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Discussion Starter · #1 ·
My Citizen E-2100 (white) has operated flawlessly over the last few years and kept almost perfect time. That has not changed. What I've noticed, however, is that the charge status indicator is showing a variable state. By that, I mean when outdoors or exposed to good light for a period...the indicator shows a high state of charge. When moved indoors or to darkness, the indicator drops to about 1/4. I've never seen this amount of variability in the indicator.

My electrical troubleshooting experience leads me to believe that the battery/capacitor may be starting to fail? What other issues might be at work here? If work is required, is Citizen USA the place to send it for service?

--John in San Antonio
 

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Nope. My brand new citizen 2100 was doing exactly the same and all it needed was a good hour under direct sunlight. This doesn't mean the holding battery is failing (Eco-Drives don't use capacitors, BTW) to keep a charge, actually the indicator is doing its job and its telling you that it needs a bit more light in order to achieve a full charge state.


Citizen estimates that the Li-on Panasonic recharging cell will still retain nearly 80% charge capacity by the time your watch is 22 years old. Of course, the jury is still out on that as the oldest Eco-Drives watches are 15 years old.


Last, but not least, here is the recharging guide for your caliber E2100:


ECHNICAL INFORMATION
Please use the print command in your browser to print this page.

Movement Caliber:​
E210
Maximum Power Reserve at Full Charge:
240 Days
Low Charge Warning:
7 Days
Quick Start:
No
Charge Time from Stop State
For 1 Day Use
Full Charge
Indoors, Office (500 Lux)
3.5 Hours
Usually, overhead office light is insufficient to achieve a full charge from a completely depleted power reserve. We recommend that you use natural outdoor light, or an incandescant light source 20" from the watch for charging a watch in this state. However, office light is sufficient for keeping your watch continually charged.

Incandescant 20" (3,000 Lux)
150 Hours
Outdoors, cloudy (10,000 Lux)
45 Hours
Outdoors, Sunny (100,000 Lux)
8.5 Hours

Please Note:After a full recharge from a low or no charge state, it will be necessary to perform an all reset and in some cases a 0-positioning. If this is not done, your watch may not operate correctly.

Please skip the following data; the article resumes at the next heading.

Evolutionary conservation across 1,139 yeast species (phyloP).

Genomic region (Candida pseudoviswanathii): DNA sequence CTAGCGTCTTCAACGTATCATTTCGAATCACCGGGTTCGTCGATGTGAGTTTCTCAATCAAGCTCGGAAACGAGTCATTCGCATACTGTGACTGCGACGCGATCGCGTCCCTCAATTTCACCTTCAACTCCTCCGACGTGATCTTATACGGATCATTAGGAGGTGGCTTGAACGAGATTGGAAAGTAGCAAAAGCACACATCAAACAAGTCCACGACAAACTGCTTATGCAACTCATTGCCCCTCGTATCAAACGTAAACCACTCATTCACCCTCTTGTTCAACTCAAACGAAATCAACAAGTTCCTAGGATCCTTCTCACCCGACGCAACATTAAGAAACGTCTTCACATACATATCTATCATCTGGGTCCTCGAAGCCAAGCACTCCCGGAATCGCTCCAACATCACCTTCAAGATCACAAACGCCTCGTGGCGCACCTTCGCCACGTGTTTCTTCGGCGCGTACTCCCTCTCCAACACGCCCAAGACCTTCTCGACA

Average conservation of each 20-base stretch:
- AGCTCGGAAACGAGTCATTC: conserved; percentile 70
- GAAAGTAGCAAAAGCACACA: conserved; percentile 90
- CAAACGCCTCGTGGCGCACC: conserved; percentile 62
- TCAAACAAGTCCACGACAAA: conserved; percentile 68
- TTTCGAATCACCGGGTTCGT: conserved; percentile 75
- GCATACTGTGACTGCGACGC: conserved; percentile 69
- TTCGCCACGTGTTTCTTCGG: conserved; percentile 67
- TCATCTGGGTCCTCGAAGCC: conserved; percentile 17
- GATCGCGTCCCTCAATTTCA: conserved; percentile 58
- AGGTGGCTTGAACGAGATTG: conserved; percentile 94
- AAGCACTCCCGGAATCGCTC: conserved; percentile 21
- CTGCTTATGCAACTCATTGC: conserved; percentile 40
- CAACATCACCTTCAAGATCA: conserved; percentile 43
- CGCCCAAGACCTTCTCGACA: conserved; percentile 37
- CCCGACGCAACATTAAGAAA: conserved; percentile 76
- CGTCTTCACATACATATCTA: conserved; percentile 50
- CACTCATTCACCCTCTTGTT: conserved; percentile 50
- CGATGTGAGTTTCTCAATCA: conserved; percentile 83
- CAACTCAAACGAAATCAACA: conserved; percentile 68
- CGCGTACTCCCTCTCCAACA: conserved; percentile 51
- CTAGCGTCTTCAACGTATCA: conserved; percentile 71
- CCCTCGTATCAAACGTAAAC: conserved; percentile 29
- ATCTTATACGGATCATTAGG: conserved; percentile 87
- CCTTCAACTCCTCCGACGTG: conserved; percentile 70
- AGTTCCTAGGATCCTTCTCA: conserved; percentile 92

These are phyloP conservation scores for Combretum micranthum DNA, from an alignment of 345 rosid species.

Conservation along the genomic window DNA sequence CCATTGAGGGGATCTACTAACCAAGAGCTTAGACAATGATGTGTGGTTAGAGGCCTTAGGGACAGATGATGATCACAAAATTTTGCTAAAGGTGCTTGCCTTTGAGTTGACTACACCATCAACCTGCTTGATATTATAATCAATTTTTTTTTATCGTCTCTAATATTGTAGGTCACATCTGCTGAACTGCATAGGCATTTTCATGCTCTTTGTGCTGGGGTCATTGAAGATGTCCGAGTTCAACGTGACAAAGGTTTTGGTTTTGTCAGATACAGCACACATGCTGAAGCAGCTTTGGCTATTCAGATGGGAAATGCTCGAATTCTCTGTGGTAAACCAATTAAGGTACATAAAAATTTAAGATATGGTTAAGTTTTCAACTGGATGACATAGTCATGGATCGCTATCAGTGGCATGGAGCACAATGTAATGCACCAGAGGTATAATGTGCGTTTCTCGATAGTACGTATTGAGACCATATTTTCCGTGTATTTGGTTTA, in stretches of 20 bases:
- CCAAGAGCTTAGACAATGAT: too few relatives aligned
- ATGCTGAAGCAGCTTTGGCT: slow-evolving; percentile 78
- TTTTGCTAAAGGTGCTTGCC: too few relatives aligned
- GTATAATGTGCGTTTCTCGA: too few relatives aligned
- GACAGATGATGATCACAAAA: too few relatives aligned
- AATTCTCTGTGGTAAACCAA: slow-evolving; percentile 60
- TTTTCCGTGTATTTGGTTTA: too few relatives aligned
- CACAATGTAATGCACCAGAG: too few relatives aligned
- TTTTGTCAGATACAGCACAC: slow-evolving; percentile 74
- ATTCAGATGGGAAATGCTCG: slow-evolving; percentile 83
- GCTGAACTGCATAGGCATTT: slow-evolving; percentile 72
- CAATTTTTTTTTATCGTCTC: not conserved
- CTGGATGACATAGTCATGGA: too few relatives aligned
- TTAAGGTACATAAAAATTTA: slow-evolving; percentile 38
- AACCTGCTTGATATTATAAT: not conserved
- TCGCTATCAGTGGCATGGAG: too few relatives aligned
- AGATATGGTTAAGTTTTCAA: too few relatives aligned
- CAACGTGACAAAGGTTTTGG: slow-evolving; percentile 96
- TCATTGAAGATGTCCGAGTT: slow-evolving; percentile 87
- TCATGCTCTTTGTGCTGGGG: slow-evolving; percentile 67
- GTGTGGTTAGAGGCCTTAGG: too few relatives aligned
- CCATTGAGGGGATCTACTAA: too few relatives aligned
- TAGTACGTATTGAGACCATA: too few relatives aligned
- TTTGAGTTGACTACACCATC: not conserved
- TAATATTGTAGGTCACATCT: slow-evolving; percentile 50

For simple analog models, pull the crown out the time setting position, leave there for 30 seconds, return the crown to the closed position next to the case, then set the time. For other than simple analog models (perpetual calendar, multi-function and specialty pieces), please refer to your instruction manual or the instruction sets on our web site for the all reset and 0-positioning procedures.


Hope this helps...
 

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Discussion Starter · #6 ·
I've had several days wearing the watch 24 hours....last weekend...full sunlight during several hours on Saturday and Sunday. The indicator got as high as 3/4 or so....then dropped back to 1/4 after moving indoors. From what I'm reading...it sounds like the real test would be to leave it directly exposed to an incandescent lamp for 8 to 10 hours and see what the result would be.

I'll do that and report back. Would I be right to assume that continued irregular indication after this effort could be a symptom of a problem?

--John
 

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txredleg said:
I've had several days wearing the watch 24 hours....last weekend...full sunlight during several hours on Saturday and Sunday. The indicator got as high as 3/4 or so....then dropped back to 1/4 after moving indoors. From what I'm reading...it sounds like the real test would be to leave it directly exposed to an incandescent lamp for 8 to 10 hours and see what the result would be.

I'll do that and report back. Would I be right to assume that continued irregular indication after this effort could be a symptom of a problem?

--John

Not until you allow the watch to be sufficiently charged under sunlight, you can not really assume an underlying problem. Try that first, then get back to us.
 
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